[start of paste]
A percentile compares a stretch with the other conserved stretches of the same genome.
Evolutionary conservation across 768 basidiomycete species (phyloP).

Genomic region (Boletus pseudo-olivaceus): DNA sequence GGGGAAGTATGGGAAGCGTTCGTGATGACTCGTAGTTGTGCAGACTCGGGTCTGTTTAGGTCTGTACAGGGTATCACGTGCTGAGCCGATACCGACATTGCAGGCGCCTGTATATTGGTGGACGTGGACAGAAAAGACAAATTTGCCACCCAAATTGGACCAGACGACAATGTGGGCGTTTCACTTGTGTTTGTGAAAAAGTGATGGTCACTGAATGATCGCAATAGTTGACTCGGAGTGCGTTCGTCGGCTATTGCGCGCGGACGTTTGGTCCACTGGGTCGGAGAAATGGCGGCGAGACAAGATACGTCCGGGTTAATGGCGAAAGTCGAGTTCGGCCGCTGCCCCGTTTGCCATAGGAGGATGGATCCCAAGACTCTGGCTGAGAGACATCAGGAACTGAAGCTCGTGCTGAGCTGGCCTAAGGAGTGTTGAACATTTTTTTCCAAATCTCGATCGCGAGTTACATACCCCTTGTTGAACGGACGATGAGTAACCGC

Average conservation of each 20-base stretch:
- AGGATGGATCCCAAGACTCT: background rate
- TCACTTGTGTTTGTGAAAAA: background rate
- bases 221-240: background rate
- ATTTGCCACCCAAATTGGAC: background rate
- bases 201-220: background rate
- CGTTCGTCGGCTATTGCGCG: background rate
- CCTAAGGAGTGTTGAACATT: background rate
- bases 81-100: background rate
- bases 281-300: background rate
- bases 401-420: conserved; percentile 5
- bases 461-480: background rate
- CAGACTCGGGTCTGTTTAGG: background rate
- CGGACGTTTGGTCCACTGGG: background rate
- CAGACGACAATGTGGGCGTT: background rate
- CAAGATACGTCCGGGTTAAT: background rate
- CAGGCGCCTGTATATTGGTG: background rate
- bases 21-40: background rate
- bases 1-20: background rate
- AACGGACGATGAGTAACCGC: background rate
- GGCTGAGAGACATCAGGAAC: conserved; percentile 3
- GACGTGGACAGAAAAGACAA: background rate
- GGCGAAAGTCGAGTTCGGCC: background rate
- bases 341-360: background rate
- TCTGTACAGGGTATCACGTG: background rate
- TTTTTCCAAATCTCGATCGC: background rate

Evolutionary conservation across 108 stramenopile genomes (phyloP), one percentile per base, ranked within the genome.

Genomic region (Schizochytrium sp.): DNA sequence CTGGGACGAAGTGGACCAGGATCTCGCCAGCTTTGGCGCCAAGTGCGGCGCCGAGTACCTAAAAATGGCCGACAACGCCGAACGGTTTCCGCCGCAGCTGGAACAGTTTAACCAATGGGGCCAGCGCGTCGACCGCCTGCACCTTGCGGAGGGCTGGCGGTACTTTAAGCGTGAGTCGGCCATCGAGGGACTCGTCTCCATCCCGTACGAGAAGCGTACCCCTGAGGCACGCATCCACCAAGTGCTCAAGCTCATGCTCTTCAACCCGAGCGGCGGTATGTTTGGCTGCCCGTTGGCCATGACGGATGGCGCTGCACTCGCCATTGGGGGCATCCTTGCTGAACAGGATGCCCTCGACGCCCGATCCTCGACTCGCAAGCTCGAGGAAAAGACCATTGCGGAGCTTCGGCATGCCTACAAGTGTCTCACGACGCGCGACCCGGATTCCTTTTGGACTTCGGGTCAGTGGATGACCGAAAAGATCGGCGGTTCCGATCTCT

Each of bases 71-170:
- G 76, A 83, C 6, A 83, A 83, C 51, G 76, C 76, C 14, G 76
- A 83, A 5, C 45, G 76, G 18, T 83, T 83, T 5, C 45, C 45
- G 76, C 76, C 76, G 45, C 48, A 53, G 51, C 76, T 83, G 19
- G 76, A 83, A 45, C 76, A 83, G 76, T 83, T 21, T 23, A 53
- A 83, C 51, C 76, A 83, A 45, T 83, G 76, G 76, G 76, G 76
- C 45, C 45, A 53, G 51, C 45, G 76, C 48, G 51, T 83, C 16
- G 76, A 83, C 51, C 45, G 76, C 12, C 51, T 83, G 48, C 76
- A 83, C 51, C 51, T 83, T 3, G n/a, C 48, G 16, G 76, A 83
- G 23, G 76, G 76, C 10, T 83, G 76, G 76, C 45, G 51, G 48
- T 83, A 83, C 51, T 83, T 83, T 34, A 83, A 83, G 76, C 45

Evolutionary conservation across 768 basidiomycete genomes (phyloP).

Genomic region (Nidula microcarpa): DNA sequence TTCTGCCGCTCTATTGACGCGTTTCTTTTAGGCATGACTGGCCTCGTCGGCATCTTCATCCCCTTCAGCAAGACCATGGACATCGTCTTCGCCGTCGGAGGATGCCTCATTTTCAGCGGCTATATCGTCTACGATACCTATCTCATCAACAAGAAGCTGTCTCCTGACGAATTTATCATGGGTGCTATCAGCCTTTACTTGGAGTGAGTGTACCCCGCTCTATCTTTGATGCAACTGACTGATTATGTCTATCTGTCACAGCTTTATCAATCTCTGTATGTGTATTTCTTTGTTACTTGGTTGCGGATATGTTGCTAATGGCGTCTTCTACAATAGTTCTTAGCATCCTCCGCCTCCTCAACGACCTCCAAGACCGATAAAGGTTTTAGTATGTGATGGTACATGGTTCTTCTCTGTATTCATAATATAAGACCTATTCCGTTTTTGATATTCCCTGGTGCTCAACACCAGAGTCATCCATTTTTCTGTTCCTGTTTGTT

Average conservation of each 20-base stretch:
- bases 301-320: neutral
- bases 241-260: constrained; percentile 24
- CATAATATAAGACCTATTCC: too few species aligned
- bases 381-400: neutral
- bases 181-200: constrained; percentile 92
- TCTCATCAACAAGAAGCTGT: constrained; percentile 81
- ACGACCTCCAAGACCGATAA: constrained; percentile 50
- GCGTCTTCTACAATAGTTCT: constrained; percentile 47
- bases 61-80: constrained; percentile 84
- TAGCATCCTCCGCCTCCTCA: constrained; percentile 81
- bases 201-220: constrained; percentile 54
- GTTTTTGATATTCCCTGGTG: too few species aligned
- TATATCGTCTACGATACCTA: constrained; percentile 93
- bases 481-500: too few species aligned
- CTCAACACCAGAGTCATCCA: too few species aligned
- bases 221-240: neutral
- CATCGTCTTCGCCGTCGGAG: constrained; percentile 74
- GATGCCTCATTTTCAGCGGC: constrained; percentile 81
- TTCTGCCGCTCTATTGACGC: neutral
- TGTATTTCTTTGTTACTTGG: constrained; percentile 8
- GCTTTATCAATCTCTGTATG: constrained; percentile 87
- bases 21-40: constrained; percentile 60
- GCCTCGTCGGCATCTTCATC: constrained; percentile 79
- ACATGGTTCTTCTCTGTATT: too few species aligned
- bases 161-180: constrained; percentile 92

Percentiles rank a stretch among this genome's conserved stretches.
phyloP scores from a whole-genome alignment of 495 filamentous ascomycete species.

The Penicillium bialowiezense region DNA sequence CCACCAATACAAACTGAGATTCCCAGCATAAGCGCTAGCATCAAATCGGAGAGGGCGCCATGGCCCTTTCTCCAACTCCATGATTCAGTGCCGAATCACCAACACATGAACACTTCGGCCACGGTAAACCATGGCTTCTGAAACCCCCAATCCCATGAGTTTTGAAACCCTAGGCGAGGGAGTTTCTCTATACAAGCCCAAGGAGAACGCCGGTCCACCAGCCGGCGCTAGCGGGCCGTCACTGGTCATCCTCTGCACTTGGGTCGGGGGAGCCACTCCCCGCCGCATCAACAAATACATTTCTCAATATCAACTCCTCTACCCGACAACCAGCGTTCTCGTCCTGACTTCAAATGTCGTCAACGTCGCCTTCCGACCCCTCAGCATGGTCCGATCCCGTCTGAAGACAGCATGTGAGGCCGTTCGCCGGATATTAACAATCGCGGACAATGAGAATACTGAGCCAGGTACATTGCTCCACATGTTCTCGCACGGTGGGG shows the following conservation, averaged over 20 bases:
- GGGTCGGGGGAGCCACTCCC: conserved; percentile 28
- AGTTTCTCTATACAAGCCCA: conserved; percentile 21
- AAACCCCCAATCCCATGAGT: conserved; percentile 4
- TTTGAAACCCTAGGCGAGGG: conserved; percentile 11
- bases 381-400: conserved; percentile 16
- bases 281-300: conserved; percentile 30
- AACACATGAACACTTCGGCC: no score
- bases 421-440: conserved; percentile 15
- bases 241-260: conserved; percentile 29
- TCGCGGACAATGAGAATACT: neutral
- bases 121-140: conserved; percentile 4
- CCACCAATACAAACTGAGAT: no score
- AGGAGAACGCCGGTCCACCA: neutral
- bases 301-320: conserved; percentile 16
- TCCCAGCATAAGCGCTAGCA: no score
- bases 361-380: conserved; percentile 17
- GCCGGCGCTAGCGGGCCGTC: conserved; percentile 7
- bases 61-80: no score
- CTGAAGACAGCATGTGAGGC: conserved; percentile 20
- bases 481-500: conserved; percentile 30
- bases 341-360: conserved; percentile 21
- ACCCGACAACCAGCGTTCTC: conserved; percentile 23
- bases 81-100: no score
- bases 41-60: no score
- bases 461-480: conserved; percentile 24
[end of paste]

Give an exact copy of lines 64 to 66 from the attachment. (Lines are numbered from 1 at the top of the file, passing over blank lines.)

- TTCTGCCGCTCTATTGACGC: neutral
- TGTATTTCTTTGTTACTTGG: constrained; percentile 8
- GCTTTATCAATCTCTGTATG: constrained; percentile 87